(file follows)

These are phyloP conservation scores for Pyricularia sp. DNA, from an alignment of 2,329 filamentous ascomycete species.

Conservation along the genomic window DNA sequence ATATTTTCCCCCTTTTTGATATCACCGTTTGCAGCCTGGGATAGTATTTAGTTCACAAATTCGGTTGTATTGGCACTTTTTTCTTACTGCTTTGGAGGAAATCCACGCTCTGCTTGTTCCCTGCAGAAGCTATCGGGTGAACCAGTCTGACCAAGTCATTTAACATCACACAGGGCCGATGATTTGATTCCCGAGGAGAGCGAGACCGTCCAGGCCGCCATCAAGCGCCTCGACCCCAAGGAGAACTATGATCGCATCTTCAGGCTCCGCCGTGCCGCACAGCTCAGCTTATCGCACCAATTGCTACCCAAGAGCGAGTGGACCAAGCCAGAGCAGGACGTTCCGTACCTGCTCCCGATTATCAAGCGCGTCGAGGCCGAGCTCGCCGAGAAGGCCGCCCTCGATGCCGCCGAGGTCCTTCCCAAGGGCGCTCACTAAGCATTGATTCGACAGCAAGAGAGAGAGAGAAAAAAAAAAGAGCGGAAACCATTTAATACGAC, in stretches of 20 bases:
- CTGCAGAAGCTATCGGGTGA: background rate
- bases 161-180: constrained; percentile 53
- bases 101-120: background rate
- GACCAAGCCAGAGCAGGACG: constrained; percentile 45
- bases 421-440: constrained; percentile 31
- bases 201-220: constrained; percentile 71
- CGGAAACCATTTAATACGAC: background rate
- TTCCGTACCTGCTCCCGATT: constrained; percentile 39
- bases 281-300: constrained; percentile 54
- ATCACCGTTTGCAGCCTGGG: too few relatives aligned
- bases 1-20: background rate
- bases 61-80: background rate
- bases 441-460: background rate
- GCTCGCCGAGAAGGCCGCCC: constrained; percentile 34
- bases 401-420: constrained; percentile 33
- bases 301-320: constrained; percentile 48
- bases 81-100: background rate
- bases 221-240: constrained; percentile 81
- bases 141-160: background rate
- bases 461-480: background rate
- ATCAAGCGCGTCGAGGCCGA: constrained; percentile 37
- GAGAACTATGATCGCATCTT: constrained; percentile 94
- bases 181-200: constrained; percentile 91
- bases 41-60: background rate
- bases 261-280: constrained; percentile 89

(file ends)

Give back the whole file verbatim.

These are phyloP conservation scores for Pyricularia sp. DNA, from an alignment of 2,329 filamentous ascomycete species.

Conservation along the genomic window DNA sequence ATATTTTCCCCCTTTTTGATATCACCGTTTGCAGCCTGGGATAGTATTTAGTTCACAAATTCGGTTGTATTGGCACTTTTTTCTTACTGCTTTGGAGGAAATCCACGCTCTGCTTGTTCCCTGCAGAAGCTATCGGGTGAACCAGTCTGACCAAGTCATTTAACATCACACAGGGCCGATGATTTGATTCCCGAGGAGAGCGAGACCGTCCAGGCCGCCATCAAGCGCCTCGACCCCAAGGAGAACTATGATCGCATCTTCAGGCTCCGCCGTGCCGCACAGCTCAGCTTATCGCACCAATTGCTACCCAAGAGCGAGTGGACCAAGCCAGAGCAGGACGTTCCGTACCTGCTCCCGATTATCAAGCGCGTCGAGGCCGAGCTCGCCGAGAAGGCCGCCCTCGATGCCGCCGAGGTCCTTCCCAAGGGCGCTCACTAAGCATTGATTCGACAGCAAGAGAGAGAGAGAAAAAAAAAAGAGCGGAAACCATTTAATACGAC, in stretches of 20 bases:
- CTGCAGAAGCTATCGGGTGA: background rate
- bases 161-180: constrained; percentile 53
- bases 101-120: background rate
- GACCAAGCCAGAGCAGGACG: constrained; percentile 45
- bases 421-440: constrained; percentile 31
- bases 201-220: constrained; percentile 71
- CGGAAACCATTTAATACGAC: background rate
- TTCCGTACCTGCTCCCGATT: constrained; percentile 39
- bases 281-300: constrained; percentile 54
- ATCACCGTTTGCAGCCTGGG: too few relatives aligned
- bases 1-20: background rate
- bases 61-80: background rate
- bases 441-460: background rate
- GCTCGCCGAGAAGGCCGCCC: constrained; percentile 34
- bases 401-420: constrained; percentile 33
- bases 301-320: constrained; percentile 48
- bases 81-100: background rate
- bases 221-240: constrained; percentile 81
- bases 141-160: background rate
- bases 461-480: background rate
- ATCAAGCGCGTCGAGGCCGA: constrained; percentile 37
- GAGAACTATGATCGCATCTT: constrained; percentile 94
- bases 181-200: constrained; percentile 91
- bases 41-60: background rate
- bases 261-280: constrained; percentile 89